ACRL Appointments Report

As ACRL vice-president, I had the distinct pleasure of working with ACRL staff and the Appointments Committee to match member volunteers to the committee work of the association. I have finished the 2020-2021 division-level committee appointments process. Section appointments were completed by vice-chairs of section executive committees and editorial board appointments were completed by the ACRL Publications Coordinating Committee. I want to thank those individuals who volunteered to serve the association and provide information about this year’s appointment process and outcomes.

With few exceptions, the division-level committee appointments process is made in collaboration with the Appointments Committee. Appointments Committee members review the volunteer applications, received during the open call for volunteers sent out each December, and work to match members with ACRL committee vacancies. The Appointments Committee makes recommendations to the vice president, who is responsible for reviewing and approving the committee appointments. Once the vice-president approves the recommendations, invitations are extended to member volunteers.

In discussions with the Appointments Committee members, we identified opportunities to further the work of recent ACRL presidents, Karen Munro and Jon Cawthorne, striving to broaden representation and diversity on division-level committees. We discussed ACRL’s Core Commitment to Equity, Diversity, and Inclusion (EDI) and the importance of giving voice to varied academic environments and demographic backgrounds. As a result of our conversation, the Appointments Committee Chair developed a collaborative process dedicated to an inclusive approach to appointments. Recognizing the new pressures many members had expressed facing at their institutions, we also strived to minimize appointing individuals to multiple committees, digging deeper into the pool to find as many unique volunteers as possible to fill vacancies. We also made particular efforts to expand first-time volunteer appointments for ACRL division level committee service.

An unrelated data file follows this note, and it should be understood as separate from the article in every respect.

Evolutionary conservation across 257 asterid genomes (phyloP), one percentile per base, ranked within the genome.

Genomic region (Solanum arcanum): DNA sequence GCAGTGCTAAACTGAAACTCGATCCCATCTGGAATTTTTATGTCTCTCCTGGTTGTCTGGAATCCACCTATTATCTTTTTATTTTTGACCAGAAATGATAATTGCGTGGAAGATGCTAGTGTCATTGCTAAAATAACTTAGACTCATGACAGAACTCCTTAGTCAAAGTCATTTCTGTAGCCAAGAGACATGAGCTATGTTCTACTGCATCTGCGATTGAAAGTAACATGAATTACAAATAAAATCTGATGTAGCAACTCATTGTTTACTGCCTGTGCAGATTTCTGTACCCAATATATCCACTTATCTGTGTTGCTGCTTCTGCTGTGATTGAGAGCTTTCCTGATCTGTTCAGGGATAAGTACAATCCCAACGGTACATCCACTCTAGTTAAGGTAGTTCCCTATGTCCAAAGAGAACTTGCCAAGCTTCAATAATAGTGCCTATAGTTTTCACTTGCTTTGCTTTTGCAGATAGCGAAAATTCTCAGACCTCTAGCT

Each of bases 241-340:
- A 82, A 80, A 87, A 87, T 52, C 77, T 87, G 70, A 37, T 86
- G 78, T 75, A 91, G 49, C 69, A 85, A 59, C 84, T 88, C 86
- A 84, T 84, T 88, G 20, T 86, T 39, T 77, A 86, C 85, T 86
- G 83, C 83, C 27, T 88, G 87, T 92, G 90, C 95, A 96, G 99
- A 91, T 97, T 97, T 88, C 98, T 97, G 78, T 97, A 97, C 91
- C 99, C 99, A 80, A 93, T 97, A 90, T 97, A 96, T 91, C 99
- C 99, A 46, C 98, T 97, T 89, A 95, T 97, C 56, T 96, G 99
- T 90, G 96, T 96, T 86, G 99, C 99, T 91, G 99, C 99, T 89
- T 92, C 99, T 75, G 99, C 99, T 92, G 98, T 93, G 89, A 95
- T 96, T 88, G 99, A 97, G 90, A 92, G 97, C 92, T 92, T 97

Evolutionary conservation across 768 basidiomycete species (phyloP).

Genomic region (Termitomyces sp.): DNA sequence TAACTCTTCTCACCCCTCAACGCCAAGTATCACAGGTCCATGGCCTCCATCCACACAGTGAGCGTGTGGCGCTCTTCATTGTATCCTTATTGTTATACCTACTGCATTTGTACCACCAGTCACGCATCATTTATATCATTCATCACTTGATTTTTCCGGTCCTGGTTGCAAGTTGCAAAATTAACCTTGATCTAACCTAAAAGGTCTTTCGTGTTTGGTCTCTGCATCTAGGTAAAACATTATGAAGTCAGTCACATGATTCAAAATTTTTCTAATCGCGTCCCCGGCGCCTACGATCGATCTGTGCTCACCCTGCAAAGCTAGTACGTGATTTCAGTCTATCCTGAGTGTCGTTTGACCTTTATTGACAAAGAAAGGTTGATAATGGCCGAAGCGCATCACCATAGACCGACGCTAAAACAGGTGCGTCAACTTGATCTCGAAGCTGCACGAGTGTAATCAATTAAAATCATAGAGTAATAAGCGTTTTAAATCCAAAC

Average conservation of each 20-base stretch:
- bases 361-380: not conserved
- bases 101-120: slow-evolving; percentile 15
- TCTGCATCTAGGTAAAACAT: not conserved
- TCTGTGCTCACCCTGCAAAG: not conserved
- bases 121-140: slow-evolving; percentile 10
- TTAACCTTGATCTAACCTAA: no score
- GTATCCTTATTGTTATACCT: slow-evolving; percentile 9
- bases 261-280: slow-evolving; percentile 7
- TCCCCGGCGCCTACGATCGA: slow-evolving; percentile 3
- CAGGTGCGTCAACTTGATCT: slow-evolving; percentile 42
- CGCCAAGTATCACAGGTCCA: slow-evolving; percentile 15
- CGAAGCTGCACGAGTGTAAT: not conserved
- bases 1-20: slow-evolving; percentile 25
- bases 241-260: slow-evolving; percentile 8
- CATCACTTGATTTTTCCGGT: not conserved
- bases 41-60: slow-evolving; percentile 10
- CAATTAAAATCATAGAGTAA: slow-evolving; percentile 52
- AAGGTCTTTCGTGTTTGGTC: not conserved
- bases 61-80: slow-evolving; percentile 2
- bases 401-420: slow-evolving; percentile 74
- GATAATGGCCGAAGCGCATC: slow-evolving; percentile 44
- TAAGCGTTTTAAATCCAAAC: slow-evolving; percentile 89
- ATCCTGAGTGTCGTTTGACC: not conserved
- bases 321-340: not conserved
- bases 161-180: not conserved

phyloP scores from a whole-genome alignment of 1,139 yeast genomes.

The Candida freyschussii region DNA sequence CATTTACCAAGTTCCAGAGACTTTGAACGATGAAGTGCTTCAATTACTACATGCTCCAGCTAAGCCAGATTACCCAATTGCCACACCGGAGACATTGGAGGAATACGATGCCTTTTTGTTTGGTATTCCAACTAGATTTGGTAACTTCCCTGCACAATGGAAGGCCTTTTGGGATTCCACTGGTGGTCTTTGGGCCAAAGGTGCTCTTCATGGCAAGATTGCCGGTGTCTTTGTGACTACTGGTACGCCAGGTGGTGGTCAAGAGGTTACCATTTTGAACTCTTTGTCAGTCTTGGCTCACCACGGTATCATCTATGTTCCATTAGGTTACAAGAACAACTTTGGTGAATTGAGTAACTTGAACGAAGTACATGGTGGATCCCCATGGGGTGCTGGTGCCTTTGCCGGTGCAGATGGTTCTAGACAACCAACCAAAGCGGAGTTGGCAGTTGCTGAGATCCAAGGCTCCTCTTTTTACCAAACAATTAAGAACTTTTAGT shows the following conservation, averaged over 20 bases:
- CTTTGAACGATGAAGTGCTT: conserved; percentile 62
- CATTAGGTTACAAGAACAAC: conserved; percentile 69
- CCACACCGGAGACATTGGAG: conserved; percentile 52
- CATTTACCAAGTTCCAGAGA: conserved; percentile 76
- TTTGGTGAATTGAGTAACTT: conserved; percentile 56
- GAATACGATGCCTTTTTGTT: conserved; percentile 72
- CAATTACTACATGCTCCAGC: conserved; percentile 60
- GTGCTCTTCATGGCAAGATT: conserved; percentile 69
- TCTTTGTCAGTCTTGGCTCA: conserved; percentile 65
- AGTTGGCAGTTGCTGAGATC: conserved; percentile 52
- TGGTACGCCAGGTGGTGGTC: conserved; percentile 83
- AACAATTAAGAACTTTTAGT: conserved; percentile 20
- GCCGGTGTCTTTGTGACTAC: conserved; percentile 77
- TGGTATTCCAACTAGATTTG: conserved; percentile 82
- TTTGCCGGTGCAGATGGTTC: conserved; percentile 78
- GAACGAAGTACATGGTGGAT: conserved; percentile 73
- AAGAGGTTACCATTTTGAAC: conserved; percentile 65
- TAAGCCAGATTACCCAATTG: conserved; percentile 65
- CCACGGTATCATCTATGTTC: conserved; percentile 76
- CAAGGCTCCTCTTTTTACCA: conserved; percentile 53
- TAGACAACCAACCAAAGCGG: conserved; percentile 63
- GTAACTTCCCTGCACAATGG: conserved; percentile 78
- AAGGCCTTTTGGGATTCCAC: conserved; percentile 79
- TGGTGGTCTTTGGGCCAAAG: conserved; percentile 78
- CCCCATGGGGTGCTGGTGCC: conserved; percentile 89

This Year’s Appointment Numbers

The number of available committee vacancies varies from year-to-year and in every appointment cycle, some current committee members are reappointed. This year, we had a total volunteer pool of 817. Of these, 295 members volunteered for division-level committee service and 55% (162) were offered appointments. Nine appointment offers were declined, six declining because they accepted other division-level appointments. Another 185 members volunteered to serve on ACRL editorial boards and 19% (35) were appointed to these positions. For section service positions, 522 members volunteered, and 681 members were appointed. 

Despite our best efforts to avoid multiple committee appointments, there were still some cases where volunteers received more than one appointment. Specific to division-level committees, no member was appointed to 3 or more committees, 3 members were appointed to 2 division-level committees, and 10 members were appointed to 1 division-level committee and 1 editorial board.